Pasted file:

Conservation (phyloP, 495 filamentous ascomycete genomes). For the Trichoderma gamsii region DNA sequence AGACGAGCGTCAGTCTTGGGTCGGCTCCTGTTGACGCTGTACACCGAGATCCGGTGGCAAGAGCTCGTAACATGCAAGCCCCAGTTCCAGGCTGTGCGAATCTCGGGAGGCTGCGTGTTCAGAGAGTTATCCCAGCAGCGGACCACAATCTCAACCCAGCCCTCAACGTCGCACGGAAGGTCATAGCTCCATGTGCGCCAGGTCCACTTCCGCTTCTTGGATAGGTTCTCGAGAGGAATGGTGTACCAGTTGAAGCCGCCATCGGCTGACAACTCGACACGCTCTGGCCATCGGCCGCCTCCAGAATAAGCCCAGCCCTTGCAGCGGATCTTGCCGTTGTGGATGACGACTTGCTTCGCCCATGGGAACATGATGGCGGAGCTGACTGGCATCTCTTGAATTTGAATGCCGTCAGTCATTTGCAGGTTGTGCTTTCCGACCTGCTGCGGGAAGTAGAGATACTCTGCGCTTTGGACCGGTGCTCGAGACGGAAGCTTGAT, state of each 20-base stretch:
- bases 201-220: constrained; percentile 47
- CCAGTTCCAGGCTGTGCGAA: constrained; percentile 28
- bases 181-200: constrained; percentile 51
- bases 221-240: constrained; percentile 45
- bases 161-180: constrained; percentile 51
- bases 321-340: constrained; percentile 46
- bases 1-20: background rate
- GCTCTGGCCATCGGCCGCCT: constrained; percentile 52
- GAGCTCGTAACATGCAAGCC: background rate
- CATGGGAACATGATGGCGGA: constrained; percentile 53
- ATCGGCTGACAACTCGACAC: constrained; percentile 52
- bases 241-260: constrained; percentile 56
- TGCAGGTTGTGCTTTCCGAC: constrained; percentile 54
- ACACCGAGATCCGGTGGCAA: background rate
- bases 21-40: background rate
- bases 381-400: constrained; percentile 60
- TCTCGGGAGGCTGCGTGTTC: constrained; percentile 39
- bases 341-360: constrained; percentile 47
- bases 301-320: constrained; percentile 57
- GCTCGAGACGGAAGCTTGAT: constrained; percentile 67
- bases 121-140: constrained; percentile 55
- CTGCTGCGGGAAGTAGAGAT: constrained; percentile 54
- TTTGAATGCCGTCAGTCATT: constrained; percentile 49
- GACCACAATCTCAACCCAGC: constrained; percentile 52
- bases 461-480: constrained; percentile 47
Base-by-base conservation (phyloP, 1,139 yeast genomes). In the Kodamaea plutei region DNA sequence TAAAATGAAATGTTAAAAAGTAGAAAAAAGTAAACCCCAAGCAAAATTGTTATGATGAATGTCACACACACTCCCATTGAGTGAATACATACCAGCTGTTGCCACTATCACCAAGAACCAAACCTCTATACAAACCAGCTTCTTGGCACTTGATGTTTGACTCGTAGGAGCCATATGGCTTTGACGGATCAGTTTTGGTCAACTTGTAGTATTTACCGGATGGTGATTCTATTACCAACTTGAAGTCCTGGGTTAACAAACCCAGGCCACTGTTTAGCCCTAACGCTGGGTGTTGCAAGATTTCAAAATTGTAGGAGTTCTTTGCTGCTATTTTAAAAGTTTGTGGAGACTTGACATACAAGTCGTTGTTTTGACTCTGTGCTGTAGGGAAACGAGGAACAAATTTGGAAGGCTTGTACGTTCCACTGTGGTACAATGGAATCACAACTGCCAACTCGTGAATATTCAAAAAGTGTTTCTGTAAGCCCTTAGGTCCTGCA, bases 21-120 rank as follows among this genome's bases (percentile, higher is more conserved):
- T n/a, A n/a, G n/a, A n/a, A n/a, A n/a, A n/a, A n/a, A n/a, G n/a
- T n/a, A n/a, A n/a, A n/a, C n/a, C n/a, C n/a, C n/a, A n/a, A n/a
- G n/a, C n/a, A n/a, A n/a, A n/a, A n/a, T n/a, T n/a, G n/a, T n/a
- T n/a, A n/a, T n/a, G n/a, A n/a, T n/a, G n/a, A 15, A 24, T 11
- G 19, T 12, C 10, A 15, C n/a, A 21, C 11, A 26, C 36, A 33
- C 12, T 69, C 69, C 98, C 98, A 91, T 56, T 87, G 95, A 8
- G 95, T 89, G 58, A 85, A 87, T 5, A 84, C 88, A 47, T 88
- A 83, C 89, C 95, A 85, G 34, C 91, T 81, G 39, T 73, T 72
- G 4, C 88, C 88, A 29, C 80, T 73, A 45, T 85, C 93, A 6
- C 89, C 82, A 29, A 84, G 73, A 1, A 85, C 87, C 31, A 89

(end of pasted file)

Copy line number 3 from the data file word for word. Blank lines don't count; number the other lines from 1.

- CCAGTTCCAGGCTGTGCGAA: constrained; percentile 28